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Part 1 Understanding meat quality: Trends in meat consumption and the need for fresh meat and meat products of improved quality: Biology and regulation of carcass composition; Fresh meat texture and tenderness; Meat colour; Flavour development in meat; Fresh meat water-holding capacity; The nutritional quality of meat; Sensory evaluation of fresh meat. Part 2 Improving the quality of fresh meat: Genetic and genomic technologies: New insights into the biology of meat quality from genomic and proteomic perspectives with particular emphasis on beef; Genetic and genomic approaches to improving pork quality; Genetic and genomic approaches to improving sheep meat quality; Use of meat quality information in breeding programmes; Genetic based diagnostic tools for predicting meat quality. Part 3 Improving the quality of fresh meat: Production strategies: Optimising the nutritional profile of beef; Optimising the nutritional and sensorial profile of pork; Using antioxidants and nutraceuticals as dietary supplements to improve the quality and shelf life of fresh meat; Organic meat quality; Improving the quality of meat from ratites; Improving the meat quality of venison and other exotic game. Part 4 Improving the quality of fresh meat: Processing strategies: Automated grading of beef carcasses; Determining the lean content of pork carcasses; New methods for analysis of factors affecting meat eating quality; Chilling and freezing of meat and its effect on meat quality; Carcass interventions and meat tenderness; Sensory and quality properties of packaged meat; Characterising muscle properties to develop muscle-specific intervention strategies and improve meat cuts for the consumer; Animal welfare and meat quality.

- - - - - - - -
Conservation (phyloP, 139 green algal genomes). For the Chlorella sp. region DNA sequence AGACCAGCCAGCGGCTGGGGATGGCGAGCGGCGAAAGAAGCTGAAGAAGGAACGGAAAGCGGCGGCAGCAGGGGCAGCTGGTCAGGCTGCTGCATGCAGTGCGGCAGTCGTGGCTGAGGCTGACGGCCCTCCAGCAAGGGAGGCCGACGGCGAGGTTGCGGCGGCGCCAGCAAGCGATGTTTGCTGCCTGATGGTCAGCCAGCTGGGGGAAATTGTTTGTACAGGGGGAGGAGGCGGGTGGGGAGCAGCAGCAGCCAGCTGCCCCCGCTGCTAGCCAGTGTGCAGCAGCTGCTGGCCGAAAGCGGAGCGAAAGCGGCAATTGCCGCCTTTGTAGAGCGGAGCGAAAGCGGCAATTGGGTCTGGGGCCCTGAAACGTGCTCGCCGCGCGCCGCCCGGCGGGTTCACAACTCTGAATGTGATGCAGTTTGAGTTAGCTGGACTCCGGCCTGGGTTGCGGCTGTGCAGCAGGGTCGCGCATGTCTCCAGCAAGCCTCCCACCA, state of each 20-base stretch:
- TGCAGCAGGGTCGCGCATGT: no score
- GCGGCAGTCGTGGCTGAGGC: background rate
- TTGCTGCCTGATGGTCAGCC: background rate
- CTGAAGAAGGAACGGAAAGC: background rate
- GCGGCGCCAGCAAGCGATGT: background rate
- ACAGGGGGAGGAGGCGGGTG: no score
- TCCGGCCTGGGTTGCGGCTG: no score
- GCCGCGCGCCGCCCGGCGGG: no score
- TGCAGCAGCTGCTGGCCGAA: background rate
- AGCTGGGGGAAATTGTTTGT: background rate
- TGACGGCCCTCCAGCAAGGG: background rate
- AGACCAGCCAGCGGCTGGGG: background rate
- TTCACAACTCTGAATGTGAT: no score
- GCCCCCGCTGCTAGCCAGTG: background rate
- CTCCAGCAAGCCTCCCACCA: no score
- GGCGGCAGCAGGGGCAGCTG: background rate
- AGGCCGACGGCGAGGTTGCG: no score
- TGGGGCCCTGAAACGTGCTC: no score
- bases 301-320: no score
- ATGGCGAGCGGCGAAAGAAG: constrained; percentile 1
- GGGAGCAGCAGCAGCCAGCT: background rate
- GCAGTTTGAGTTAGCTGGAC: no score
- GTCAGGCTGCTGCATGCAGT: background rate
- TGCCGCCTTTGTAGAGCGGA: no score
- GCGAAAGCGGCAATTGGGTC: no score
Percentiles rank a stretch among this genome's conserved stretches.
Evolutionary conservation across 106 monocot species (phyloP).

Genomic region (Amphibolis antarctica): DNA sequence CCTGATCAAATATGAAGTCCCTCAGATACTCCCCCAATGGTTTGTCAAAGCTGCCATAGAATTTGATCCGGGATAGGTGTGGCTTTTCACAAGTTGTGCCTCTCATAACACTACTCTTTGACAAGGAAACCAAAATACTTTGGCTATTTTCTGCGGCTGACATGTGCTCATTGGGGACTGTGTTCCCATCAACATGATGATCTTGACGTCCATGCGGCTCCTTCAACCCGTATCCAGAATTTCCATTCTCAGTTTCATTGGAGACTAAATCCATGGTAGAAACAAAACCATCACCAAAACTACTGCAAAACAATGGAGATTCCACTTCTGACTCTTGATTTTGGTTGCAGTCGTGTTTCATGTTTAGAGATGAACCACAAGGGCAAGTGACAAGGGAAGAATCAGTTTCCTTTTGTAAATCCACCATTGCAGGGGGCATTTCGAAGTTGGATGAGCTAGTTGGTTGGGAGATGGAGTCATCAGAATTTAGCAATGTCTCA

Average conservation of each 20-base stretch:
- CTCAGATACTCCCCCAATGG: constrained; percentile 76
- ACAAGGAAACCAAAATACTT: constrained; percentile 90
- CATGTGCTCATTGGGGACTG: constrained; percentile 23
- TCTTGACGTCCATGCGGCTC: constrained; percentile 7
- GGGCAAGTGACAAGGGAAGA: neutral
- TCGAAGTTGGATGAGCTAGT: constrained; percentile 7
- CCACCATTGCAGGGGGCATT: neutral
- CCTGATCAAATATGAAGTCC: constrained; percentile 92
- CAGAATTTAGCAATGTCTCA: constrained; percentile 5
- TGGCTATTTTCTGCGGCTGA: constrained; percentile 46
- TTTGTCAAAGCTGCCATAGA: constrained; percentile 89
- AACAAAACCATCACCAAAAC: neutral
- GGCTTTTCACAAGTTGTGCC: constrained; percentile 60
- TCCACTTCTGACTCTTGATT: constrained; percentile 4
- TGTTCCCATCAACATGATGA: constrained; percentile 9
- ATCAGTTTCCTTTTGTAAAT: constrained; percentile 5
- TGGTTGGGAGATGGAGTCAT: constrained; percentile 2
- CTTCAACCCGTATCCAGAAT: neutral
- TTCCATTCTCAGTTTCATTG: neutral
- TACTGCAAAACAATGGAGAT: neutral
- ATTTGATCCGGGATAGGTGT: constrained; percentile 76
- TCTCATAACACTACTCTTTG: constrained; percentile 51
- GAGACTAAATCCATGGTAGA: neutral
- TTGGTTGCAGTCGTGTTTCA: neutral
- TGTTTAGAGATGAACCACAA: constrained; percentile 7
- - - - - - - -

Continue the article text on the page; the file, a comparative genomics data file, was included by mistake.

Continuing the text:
Understanding of the scientific basis of quality attributes in meat is becoming more advanced, providing more effective approaches to the control of meat eating and technological quality. This important collection reviews essential knowledge of the mechanisms underlying quality characteristics and methods to improve meat sensory and nutritional quality.
Part one analyses the scientific basis of meat quality attributes, such as texture and tenderness, colour, water-holding capacity and flavour development. Chapters on the nutritional quality of meat and meat sensory evaluation complete the section. Part two discusses significant insights into the biology of meat quality obtained from genomic and proteomic perspectives, with chapters focussing on different types of meat. Parts three and four then review production and processing strategies to optimise meat quality, considering aspects such as production practices and meat nutritional quality, dietary antioxidants and antimicrobials, carcass interventions, chilling and freezing and packaging. Methods of meat grading and quality analysis are also included.
With its distinguished editors and international team of contributors, Improving the sensory and nutritional quality of fresh meat is a standard reference for those industrialists and academics interested in optimising meat quality.
- Reviews methods to improve meat sensory and nutritional quality considering the effects of different production practices such as chilling, freezing and packaging
- Analyses the scientific basis of meat quality attributes covering texture, tenderness, colour and water-holding capacity
- Examines production and processing strategies to optimise meat quality, including the current state of development and future potential
Students, researchers, academics in the food science field; Technologists and industrialists interested in optimizing meat quality
- No. of pages:
- © Woodhead Publishing 2009
- 22nd January 2009
- Woodhead Publishing
- Hardcover ISBN:
- eBook ISBN:
…a very useful reference source., Food Science and Technology
…wide range coverage means the book will be popular with students, researchers, lecturers and technologists., Food Science and Technology
Dr Joe Kerry is a college lecturer and head of the food packaging research group in the Department of Food and Nutritional Sciences at University College Cork (UCC). He is involved in national and international research projects both at fundamental and applied levels. Primary research interests address various aspects of food packaging, shelf-life stability, food composition and numerous aspects of food quality, particularly in relation to muscle foods. He also has very strong links with industry and his research team assists companies in relation to many aspects of new food product development.
University College Cork, Cork, Ireland